• What makes our products better than our competitors’?
  • What do our competitors do better?
  • What could we improve to make our customers happier?

Chances are, aspects of your product lineup could always use a bit of a glow-up. Just because something worked well in the past doesn’t mean it’s a competitive edge now or in the future. So how can you be more innovative?

After making your products irresistible, you’ll need to focus on your customer experience. This includes every interaction your customers may have with your brand.

To ensure a pleasurable customer experience, see if you can:

  • Optimize your eCommerce store for conversions, so it’s easier for shoppers to navigate and find what they’re looking for. Improve the user experience, ensure page load times are speedy, shorten the checkout process, and tweak your product descriptions, images and videos.

    Ensure that you are serving the right offer to each customer to maximize their chances of converting. For example, WAG offers different discounts depending on each customer’s intent:
brand equity
  • Add product reviews and user-generated content, which help build trust in your brand and products. Shoppers will feel more comfortable believing and purchasing from your brand when they see others have done so successfully.
  • Ensure consistency between your website, social media channels, and other retailers. Consistent copy, product images, pricing, etc., build trust and heighten brand perception. 

All these ingredients go a long way in building positive brand equity.

Continue evaluating these points often, so your brand evolves and adapts to the changing needs of your customers.

Step 4: Provide Outstanding Customer Service 

If your customer service is lacking, all the work you’ve done so far won’t be able to make up for it. 

Negative customer service experiences will always drag your brand equity through the mud, especially if repeated often. And this can leave a lasting impression that dominoes to potential new customers.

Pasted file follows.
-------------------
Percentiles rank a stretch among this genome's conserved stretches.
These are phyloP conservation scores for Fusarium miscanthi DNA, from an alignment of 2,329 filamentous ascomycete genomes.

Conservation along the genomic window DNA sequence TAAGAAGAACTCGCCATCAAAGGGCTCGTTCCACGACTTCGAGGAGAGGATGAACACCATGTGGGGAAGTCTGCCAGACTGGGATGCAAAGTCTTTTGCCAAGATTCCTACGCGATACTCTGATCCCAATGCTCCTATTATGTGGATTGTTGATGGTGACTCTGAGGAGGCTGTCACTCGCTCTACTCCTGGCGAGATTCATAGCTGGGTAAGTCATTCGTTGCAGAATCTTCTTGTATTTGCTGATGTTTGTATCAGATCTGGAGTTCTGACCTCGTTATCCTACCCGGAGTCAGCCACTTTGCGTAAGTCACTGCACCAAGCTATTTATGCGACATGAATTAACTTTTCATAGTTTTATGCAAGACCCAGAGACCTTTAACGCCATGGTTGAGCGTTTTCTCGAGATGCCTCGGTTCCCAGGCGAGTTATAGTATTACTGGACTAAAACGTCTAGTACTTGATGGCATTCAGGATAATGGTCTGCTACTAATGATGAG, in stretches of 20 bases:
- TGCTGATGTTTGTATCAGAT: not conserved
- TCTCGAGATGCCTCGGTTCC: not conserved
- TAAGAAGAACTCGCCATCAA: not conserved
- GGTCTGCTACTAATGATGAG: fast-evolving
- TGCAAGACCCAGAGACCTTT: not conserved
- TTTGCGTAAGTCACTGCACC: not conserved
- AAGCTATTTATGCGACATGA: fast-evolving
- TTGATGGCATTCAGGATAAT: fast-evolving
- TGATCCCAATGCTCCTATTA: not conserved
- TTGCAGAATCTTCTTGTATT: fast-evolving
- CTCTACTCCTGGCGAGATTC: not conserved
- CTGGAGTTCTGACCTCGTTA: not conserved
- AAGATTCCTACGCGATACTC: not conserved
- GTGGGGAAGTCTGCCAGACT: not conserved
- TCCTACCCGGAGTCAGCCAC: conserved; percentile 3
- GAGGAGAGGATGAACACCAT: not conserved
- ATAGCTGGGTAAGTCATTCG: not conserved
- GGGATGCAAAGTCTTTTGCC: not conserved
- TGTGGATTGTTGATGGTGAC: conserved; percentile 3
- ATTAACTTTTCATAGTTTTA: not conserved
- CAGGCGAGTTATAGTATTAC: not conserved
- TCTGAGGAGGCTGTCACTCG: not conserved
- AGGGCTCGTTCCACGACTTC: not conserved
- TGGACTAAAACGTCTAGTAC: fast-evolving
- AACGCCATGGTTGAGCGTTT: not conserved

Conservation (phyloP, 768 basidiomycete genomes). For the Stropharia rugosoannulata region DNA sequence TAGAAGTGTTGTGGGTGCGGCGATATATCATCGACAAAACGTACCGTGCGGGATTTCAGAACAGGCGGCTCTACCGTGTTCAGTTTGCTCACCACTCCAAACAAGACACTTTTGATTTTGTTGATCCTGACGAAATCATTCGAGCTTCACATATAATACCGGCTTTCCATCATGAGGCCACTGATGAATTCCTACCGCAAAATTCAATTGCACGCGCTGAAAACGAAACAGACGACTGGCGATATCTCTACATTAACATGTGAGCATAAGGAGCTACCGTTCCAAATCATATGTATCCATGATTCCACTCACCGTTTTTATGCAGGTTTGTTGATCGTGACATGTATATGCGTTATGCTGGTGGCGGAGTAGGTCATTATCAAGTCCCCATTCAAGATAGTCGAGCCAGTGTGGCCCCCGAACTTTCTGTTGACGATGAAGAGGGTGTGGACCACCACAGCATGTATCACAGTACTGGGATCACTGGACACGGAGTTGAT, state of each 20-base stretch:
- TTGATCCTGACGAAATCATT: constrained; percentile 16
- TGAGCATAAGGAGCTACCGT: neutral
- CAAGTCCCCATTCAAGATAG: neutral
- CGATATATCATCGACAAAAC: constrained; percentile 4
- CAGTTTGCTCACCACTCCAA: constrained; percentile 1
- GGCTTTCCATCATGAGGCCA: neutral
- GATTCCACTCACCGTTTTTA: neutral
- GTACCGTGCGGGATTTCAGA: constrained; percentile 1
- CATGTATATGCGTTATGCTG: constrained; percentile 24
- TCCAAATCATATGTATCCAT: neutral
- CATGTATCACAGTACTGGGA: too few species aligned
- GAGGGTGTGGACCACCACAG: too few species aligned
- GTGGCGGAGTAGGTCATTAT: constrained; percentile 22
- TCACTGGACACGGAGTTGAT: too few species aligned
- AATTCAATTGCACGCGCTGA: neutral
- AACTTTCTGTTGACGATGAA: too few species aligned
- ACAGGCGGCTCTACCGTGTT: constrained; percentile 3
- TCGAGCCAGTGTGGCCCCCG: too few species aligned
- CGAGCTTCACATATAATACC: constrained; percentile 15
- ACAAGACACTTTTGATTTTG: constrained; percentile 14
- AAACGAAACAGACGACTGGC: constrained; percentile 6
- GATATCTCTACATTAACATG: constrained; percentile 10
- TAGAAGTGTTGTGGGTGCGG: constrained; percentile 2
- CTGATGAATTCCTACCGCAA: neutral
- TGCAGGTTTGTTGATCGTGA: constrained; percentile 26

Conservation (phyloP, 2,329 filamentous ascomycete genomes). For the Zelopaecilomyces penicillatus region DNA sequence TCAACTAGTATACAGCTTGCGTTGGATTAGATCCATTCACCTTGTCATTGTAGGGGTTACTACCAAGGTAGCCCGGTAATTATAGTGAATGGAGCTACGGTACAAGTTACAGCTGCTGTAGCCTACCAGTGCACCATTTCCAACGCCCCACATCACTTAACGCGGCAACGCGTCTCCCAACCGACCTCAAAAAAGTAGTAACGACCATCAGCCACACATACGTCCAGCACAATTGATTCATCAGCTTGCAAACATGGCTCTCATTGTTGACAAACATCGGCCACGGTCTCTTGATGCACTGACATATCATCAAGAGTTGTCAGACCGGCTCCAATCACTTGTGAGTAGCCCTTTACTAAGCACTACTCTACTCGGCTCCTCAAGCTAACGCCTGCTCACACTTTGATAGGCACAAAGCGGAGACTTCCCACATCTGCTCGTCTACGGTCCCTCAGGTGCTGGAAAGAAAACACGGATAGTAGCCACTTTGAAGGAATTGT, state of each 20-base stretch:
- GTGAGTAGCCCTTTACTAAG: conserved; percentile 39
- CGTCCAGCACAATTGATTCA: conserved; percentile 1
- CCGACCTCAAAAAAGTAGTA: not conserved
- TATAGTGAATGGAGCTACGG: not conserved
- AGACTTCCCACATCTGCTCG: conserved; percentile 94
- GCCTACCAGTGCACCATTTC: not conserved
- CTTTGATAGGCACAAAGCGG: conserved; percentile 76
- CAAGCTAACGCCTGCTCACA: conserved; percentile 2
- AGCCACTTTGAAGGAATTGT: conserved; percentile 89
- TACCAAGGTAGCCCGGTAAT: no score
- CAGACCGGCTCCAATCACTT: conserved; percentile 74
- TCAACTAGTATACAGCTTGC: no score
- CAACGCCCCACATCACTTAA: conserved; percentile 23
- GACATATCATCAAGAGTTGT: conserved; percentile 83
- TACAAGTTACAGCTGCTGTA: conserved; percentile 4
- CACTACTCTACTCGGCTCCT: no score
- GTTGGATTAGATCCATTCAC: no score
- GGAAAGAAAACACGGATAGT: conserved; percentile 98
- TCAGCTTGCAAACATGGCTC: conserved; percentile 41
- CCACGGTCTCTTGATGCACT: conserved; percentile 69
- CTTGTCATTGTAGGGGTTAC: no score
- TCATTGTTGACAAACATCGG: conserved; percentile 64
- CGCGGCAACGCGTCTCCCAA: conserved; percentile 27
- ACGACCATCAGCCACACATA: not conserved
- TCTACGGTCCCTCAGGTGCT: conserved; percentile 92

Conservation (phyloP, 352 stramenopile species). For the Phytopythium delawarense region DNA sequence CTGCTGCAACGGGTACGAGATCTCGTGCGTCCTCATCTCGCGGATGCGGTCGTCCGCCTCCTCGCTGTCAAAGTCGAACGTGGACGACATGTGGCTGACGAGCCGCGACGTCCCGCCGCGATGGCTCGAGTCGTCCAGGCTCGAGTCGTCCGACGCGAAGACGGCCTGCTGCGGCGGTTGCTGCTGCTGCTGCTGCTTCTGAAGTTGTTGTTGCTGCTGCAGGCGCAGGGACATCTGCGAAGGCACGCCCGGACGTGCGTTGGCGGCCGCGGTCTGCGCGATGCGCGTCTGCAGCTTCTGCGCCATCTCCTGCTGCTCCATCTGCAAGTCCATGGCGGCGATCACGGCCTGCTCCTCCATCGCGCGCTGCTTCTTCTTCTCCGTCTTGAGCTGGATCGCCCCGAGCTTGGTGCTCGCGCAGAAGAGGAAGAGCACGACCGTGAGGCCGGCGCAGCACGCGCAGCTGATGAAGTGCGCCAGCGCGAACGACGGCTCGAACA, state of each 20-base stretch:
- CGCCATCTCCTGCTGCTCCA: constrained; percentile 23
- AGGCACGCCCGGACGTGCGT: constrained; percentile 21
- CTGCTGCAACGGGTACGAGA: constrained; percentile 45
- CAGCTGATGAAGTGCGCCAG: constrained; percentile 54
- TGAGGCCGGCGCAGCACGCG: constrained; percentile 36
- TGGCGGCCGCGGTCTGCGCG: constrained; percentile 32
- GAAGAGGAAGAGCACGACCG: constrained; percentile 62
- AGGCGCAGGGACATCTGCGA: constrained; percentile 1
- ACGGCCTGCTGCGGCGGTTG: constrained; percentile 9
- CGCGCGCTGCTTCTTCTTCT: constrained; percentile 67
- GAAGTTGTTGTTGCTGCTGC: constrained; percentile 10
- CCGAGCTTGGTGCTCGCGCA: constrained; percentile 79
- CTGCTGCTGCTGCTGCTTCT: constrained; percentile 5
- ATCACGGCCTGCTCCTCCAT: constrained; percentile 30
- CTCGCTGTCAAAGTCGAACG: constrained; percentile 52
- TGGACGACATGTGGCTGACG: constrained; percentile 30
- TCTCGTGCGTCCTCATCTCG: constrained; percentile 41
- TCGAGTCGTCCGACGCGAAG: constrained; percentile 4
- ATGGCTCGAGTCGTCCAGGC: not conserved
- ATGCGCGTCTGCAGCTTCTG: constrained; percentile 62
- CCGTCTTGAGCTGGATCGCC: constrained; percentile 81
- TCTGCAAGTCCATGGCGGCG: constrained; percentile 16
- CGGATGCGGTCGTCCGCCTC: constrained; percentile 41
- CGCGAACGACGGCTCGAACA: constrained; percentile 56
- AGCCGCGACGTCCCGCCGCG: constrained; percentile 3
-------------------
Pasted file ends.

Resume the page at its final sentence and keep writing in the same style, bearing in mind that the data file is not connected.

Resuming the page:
Your brand may get bogged down in negative online reviews and social media comments blasting the bad experiences to anyone who comes across them.

That’s why you’ll need to prioritize exceptional customer service across all your channels, from online chat support to phone assistance, email, social media, and more.

Here are a few questions to ask your team to help identify what needs improving:

  • Do customers find it easy to get in touch with our team?
  • What is the most common way customers ask questions, bring up problems, need assistance, etc.?
  • What is our current turnaround time when a customer reaches out?
  • Do customers find our support/answers helpful?
  • How does our team handle complaints and feedback?
  • Do we have any recurring problems that haven’t been addressed/fixed?
  • Should we create an FAQ or knowledge base to let customers help themselves?

Look at your customer service as if you were a customer. Would you be happy with the level of service your team is providing? If not, it’s time to fix things starting today.

Step 5: Be Open To Hearing And Implementing Customer Feedback

Companies with high brand equity create a safe space for their customers to discuss concerns, share feedback, and have their voices heard. 

However, it’s not enough to collect this feedback and file it away. You must show your customers that you value their input and take it seriously. So it’s imperative to show consumers how you’ve implemented changes based on their ideas/concerns.

This helps build brand equity in two ways:

  1. It allows your brand to create better products and serve customers better. Consider this feedback valuable market research directly from your customers’ mouths to your board room. Use it wisely.
  2. It creates loyal, appreciative customers who believe your company truly cares about people and wants to make them happy. 

The more you can garner and implement feedback from your customers, the better. Customers are also more likely to forgive a blunder if you accept your mistake and correct it after hearing their complaints.

So there you have it: five easy ways to build brand equity. Add these to your agenda, and make sure to track and monitor your progress to see whether your efforts are paying off.

How To Measure Brand Equity

As you start to build brand equity, you need to track your efforts to see how you’re progressing. The results from these metrics and key performance indicators (KPIs) will show you whether you need to make adjustments or keep doing what you’re doing:

  1. Sales. If your sales have suddenly dipped, it may be a red flag that your brand equity is falling too. On the other hand, if sales are continually increasing, your brand equity may be in good shape. But don’t take this metric into consideration on its own.
  2. Customer retention. How long are customers staying with your brand? The longer they stay on board, the better your brand equity. So if you’re seeing higher turnover rates, it’s time to uncover what’s really going on.